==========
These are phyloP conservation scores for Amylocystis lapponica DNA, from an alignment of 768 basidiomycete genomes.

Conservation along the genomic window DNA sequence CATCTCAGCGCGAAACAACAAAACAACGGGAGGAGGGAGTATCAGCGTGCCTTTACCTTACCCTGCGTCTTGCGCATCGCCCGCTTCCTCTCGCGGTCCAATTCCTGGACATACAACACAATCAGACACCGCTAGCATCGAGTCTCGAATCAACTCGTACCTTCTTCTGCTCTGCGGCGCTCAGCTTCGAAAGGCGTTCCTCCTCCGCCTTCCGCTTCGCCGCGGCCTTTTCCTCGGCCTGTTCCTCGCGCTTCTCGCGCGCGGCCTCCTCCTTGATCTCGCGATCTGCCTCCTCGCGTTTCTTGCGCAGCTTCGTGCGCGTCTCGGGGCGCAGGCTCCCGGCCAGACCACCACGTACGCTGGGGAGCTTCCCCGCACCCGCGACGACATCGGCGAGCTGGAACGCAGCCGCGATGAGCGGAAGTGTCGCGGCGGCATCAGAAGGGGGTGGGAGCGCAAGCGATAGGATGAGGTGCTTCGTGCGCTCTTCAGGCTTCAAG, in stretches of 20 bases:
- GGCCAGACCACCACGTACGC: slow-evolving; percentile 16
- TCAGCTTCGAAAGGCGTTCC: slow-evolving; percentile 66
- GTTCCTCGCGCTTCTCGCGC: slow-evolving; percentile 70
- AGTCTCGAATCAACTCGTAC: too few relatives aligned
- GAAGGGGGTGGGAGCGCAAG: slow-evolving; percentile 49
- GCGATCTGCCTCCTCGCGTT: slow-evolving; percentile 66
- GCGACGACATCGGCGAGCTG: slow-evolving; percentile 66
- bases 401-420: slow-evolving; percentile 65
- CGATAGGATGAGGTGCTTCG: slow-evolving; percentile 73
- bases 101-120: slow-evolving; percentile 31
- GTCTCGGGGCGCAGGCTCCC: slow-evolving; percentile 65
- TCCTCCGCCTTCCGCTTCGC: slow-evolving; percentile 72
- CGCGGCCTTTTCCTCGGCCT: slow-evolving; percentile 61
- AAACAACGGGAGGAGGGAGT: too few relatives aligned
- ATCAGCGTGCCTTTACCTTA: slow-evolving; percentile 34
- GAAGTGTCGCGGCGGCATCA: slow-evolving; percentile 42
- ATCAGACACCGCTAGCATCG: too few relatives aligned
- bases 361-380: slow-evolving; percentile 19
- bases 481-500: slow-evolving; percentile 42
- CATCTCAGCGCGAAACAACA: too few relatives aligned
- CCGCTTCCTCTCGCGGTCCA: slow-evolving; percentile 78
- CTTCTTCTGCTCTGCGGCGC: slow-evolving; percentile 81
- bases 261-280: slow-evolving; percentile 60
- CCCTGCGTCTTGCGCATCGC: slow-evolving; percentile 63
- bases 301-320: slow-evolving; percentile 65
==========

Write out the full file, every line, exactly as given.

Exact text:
These are phyloP conservation scores for Amylocystis lapponica DNA, from an alignment of 768 basidiomycete genomes.

Conservation along the genomic window DNA sequence CATCTCAGCGCGAAACAACAAAACAACGGGAGGAGGGAGTATCAGCGTGCCTTTACCTTACCCTGCGTCTTGCGCATCGCCCGCTTCCTCTCGCGGTCCAATTCCTGGACATACAACACAATCAGACACCGCTAGCATCGAGTCTCGAATCAACTCGTACCTTCTTCTGCTCTGCGGCGCTCAGCTTCGAAAGGCGTTCCTCCTCCGCCTTCCGCTTCGCCGCGGCCTTTTCCTCGGCCTGTTCCTCGCGCTTCTCGCGCGCGGCCTCCTCCTTGATCTCGCGATCTGCCTCCTCGCGTTTCTTGCGCAGCTTCGTGCGCGTCTCGGGGCGCAGGCTCCCGGCCAGACCACCACGTACGCTGGGGAGCTTCCCCGCACCCGCGACGACATCGGCGAGCTGGAACGCAGCCGCGATGAGCGGAAGTGTCGCGGCGGCATCAGAAGGGGGTGGGAGCGCAAGCGATAGGATGAGGTGCTTCGTGCGCTCTTCAGGCTTCAAG, in stretches of 20 bases:
- GGCCAGACCACCACGTACGC: slow-evolving; percentile 16
- TCAGCTTCGAAAGGCGTTCC: slow-evolving; percentile 66
- GTTCCTCGCGCTTCTCGCGC: slow-evolving; percentile 70
- AGTCTCGAATCAACTCGTAC: too few relatives aligned
- GAAGGGGGTGGGAGCGCAAG: slow-evolving; percentile 49
- GCGATCTGCCTCCTCGCGTT: slow-evolving; percentile 66
- GCGACGACATCGGCGAGCTG: slow-evolving; percentile 66
- bases 401-420: slow-evolving; percentile 65
- CGATAGGATGAGGTGCTTCG: slow-evolving; percentile 73
- bases 101-120: slow-evolving; percentile 31
- GTCTCGGGGCGCAGGCTCCC: slow-evolving; percentile 65
- TCCTCCGCCTTCCGCTTCGC: slow-evolving; percentile 72
- CGCGGCCTTTTCCTCGGCCT: slow-evolving; percentile 61
- AAACAACGGGAGGAGGGAGT: too few relatives aligned
- ATCAGCGTGCCTTTACCTTA: slow-evolving; percentile 34
- GAAGTGTCGCGGCGGCATCA: slow-evolving; percentile 42
- ATCAGACACCGCTAGCATCG: too few relatives aligned
- bases 361-380: slow-evolving; percentile 19
- bases 481-500: slow-evolving; percentile 42
- CATCTCAGCGCGAAACAACA: too few relatives aligned
- CCGCTTCCTCTCGCGGTCCA: slow-evolving; percentile 78
- CTTCTTCTGCTCTGCGGCGC: slow-evolving; percentile 81
- bases 261-280: slow-evolving; percentile 60
- CCCTGCGTCTTGCGCATCGC: slow-evolving; percentile 63
- bases 301-320: slow-evolving; percentile 65